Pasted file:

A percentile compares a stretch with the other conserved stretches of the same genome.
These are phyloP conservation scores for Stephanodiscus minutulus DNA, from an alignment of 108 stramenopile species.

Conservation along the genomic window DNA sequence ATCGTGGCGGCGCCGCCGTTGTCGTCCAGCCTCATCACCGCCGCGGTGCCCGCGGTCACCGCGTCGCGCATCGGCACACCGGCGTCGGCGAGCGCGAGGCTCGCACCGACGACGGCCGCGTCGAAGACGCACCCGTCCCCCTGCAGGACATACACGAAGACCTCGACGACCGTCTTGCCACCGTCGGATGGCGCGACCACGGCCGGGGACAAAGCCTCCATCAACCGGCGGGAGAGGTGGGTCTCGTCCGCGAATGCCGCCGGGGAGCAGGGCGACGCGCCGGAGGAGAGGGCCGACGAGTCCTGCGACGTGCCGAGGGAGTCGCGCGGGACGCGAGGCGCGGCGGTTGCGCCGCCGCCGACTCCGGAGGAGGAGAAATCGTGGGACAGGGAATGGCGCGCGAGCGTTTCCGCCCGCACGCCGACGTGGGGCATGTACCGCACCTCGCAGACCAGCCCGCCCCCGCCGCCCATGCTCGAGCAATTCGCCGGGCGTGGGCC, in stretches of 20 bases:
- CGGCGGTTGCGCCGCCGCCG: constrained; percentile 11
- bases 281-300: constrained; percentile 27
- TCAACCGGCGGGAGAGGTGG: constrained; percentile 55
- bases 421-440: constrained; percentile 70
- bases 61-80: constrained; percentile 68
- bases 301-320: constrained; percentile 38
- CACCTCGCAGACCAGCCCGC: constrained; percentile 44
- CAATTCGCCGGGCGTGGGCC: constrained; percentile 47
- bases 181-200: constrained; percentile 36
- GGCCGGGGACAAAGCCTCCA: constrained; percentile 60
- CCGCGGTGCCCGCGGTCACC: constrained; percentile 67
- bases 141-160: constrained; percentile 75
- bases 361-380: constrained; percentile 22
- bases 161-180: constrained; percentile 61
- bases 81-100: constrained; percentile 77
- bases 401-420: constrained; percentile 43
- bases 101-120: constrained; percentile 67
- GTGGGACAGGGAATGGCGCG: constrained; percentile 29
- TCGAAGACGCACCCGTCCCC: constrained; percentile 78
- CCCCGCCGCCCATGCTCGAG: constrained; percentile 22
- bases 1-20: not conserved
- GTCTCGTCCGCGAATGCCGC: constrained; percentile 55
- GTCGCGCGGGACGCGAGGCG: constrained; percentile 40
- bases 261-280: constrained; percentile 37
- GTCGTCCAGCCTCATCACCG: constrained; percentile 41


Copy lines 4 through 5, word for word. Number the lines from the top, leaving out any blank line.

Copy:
- CGGCGGTTGCGCCGCCGCCG: constrained; percentile 11
- bases 281-300: constrained; percentile 27